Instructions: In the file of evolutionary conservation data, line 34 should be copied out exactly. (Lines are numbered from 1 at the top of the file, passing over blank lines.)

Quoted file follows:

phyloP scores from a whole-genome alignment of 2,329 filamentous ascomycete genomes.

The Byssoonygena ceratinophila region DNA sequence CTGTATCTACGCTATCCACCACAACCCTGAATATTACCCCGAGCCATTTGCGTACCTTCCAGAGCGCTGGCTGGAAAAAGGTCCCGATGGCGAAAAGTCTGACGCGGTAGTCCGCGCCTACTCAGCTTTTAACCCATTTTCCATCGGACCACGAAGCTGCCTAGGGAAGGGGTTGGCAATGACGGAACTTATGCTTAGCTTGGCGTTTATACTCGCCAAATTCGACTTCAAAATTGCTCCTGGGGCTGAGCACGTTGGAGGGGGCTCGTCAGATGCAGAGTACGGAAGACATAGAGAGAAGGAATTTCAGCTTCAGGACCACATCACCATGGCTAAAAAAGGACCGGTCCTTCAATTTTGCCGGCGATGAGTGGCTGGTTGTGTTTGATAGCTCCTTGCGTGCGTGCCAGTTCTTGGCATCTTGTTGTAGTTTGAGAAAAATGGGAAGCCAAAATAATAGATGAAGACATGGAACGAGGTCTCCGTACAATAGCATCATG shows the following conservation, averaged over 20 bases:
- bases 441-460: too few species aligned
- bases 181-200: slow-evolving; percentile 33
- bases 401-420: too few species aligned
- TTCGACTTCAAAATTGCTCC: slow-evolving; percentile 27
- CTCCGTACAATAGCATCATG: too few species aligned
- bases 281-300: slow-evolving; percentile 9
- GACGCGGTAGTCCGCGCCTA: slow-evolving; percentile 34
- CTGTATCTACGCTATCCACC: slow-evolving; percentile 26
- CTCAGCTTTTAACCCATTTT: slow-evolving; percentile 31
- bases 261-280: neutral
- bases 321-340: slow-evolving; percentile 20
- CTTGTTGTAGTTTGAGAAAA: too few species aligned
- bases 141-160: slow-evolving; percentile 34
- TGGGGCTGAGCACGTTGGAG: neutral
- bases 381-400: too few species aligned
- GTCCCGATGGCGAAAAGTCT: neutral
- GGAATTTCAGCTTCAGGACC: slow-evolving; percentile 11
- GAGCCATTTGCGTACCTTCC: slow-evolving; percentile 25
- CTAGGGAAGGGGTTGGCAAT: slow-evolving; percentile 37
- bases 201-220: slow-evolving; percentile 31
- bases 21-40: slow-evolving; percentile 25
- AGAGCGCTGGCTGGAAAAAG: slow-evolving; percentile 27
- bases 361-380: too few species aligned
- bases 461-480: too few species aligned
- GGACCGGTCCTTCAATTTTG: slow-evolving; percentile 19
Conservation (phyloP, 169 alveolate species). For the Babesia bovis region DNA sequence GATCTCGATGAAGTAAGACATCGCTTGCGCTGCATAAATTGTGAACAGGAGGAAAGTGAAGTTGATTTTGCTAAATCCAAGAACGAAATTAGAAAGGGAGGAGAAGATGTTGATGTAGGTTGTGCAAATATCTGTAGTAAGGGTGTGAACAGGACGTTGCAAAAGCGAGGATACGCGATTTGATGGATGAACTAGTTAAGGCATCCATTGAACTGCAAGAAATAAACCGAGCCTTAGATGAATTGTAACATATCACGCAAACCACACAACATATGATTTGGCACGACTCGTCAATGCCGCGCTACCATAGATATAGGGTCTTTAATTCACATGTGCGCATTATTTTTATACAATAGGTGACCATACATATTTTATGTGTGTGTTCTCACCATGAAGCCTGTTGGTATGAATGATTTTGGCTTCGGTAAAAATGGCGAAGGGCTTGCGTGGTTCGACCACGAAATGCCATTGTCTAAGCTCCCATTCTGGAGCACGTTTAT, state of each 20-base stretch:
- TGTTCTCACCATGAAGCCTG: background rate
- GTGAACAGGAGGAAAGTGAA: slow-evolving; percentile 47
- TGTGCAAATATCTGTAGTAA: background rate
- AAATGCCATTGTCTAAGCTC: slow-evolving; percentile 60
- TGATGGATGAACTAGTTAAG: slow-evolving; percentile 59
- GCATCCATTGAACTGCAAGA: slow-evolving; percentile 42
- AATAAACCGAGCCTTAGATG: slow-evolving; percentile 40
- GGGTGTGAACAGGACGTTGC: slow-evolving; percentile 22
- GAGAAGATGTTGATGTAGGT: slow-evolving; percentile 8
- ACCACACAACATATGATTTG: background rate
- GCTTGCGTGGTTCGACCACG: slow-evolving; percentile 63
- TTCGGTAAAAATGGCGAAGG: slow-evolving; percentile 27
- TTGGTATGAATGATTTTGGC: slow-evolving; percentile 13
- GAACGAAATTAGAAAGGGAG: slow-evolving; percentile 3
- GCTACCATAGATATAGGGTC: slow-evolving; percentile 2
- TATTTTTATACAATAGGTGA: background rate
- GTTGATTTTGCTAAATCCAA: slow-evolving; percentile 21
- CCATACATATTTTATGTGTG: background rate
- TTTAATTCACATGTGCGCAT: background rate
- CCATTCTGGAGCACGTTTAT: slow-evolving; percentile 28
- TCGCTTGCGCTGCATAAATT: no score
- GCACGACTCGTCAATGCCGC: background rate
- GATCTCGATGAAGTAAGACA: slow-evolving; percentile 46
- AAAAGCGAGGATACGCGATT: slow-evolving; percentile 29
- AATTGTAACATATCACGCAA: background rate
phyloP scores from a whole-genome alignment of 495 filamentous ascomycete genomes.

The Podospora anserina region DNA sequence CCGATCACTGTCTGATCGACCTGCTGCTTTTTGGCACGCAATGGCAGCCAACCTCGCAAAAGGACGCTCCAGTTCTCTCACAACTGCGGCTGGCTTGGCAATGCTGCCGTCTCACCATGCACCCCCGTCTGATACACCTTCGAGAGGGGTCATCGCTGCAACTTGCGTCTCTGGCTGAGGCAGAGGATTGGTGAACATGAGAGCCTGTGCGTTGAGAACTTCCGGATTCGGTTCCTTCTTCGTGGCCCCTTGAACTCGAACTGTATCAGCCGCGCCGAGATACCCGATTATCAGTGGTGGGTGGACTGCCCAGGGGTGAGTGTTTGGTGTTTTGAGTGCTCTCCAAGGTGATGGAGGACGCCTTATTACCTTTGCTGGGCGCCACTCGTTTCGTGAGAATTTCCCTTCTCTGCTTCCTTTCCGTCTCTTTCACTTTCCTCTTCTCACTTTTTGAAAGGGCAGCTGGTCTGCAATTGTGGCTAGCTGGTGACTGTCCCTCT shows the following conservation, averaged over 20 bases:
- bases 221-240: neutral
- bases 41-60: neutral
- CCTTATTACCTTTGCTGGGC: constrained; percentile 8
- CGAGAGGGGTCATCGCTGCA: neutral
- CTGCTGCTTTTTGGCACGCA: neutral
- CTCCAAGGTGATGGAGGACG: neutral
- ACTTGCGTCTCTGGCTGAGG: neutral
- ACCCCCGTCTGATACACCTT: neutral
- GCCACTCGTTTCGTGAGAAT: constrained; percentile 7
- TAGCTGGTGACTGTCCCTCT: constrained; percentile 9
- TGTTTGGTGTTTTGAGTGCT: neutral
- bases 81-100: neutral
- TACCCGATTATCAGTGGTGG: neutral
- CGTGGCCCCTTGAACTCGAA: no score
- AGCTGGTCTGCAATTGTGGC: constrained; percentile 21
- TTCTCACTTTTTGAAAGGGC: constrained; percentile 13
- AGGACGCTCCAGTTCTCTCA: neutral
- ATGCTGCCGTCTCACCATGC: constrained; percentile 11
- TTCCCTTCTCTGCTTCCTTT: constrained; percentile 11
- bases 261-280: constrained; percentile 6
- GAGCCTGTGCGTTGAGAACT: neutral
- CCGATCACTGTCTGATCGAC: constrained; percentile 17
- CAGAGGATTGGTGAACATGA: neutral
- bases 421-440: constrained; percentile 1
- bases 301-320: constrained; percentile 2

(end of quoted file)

- GCATCCATTGAACTGCAAGA: slow-evolving; percentile 42